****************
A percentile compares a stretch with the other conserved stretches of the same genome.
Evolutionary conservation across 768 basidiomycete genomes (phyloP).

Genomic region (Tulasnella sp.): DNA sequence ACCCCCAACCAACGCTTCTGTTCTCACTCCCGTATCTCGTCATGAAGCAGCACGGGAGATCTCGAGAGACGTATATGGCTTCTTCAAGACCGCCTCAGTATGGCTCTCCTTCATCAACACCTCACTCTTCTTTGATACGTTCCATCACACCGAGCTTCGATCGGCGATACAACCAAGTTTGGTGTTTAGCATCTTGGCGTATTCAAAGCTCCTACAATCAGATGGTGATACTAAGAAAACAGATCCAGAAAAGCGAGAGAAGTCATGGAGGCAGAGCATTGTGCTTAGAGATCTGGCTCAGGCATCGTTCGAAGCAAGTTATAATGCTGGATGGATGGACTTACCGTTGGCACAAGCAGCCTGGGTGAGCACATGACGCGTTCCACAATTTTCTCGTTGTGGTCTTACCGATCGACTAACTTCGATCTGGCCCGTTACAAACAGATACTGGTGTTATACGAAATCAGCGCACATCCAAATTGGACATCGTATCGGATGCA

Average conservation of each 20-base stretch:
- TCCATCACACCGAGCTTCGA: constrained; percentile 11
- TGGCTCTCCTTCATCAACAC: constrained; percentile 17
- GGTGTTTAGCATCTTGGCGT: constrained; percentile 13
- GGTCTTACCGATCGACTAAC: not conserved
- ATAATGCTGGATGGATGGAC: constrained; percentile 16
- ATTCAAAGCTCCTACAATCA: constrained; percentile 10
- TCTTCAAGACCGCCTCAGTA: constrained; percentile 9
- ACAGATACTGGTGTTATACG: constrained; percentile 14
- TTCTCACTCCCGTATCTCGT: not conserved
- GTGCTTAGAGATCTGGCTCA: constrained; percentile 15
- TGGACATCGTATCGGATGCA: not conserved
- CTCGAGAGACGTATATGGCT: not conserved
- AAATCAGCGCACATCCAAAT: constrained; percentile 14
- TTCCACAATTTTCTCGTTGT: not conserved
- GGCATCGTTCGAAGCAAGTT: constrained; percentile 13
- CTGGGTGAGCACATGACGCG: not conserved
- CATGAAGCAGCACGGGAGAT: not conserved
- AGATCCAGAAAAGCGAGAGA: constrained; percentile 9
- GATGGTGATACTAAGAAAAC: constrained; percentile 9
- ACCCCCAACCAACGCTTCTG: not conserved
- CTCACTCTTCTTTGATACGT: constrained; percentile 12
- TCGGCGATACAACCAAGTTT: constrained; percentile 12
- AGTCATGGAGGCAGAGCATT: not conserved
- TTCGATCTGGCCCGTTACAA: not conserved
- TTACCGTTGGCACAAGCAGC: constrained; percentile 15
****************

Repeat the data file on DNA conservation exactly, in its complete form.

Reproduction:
A percentile compares a stretch with the other conserved stretches of the same genome.
Evolutionary conservation across 768 basidiomycete genomes (phyloP).

Genomic region (Tulasnella sp.): DNA sequence ACCCCCAACCAACGCTTCTGTTCTCACTCCCGTATCTCGTCATGAAGCAGCACGGGAGATCTCGAGAGACGTATATGGCTTCTTCAAGACCGCCTCAGTATGGCTCTCCTTCATCAACACCTCACTCTTCTTTGATACGTTCCATCACACCGAGCTTCGATCGGCGATACAACCAAGTTTGGTGTTTAGCATCTTGGCGTATTCAAAGCTCCTACAATCAGATGGTGATACTAAGAAAACAGATCCAGAAAAGCGAGAGAAGTCATGGAGGCAGAGCATTGTGCTTAGAGATCTGGCTCAGGCATCGTTCGAAGCAAGTTATAATGCTGGATGGATGGACTTACCGTTGGCACAAGCAGCCTGGGTGAGCACATGACGCGTTCCACAATTTTCTCGTTGTGGTCTTACCGATCGACTAACTTCGATCTGGCCCGTTACAAACAGATACTGGTGTTATACGAAATCAGCGCACATCCAAATTGGACATCGTATCGGATGCA

Average conservation of each 20-base stretch:
- TCCATCACACCGAGCTTCGA: constrained; percentile 11
- TGGCTCTCCTTCATCAACAC: constrained; percentile 17
- GGTGTTTAGCATCTTGGCGT: constrained; percentile 13
- GGTCTTACCGATCGACTAAC: not conserved
- ATAATGCTGGATGGATGGAC: constrained; percentile 16
- ATTCAAAGCTCCTACAATCA: constrained; percentile 10
- TCTTCAAGACCGCCTCAGTA: constrained; percentile 9
- ACAGATACTGGTGTTATACG: constrained; percentile 14
- TTCTCACTCCCGTATCTCGT: not conserved
- GTGCTTAGAGATCTGGCTCA: constrained; percentile 15
- TGGACATCGTATCGGATGCA: not conserved
- CTCGAGAGACGTATATGGCT: not conserved
- AAATCAGCGCACATCCAAAT: constrained; percentile 14
- TTCCACAATTTTCTCGTTGT: not conserved
- GGCATCGTTCGAAGCAAGTT: constrained; percentile 13
- CTGGGTGAGCACATGACGCG: not conserved
- CATGAAGCAGCACGGGAGAT: not conserved
- AGATCCAGAAAAGCGAGAGA: constrained; percentile 9
- GATGGTGATACTAAGAAAAC: constrained; percentile 9
- ACCCCCAACCAACGCTTCTG: not conserved
- CTCACTCTTCTTTGATACGT: constrained; percentile 12
- TCGGCGATACAACCAAGTTT: constrained; percentile 12
- AGTCATGGAGGCAGAGCATT: not conserved
- TTCGATCTGGCCCGTTACAA: not conserved
- TTACCGTTGGCACAAGCAGC: constrained; percentile 15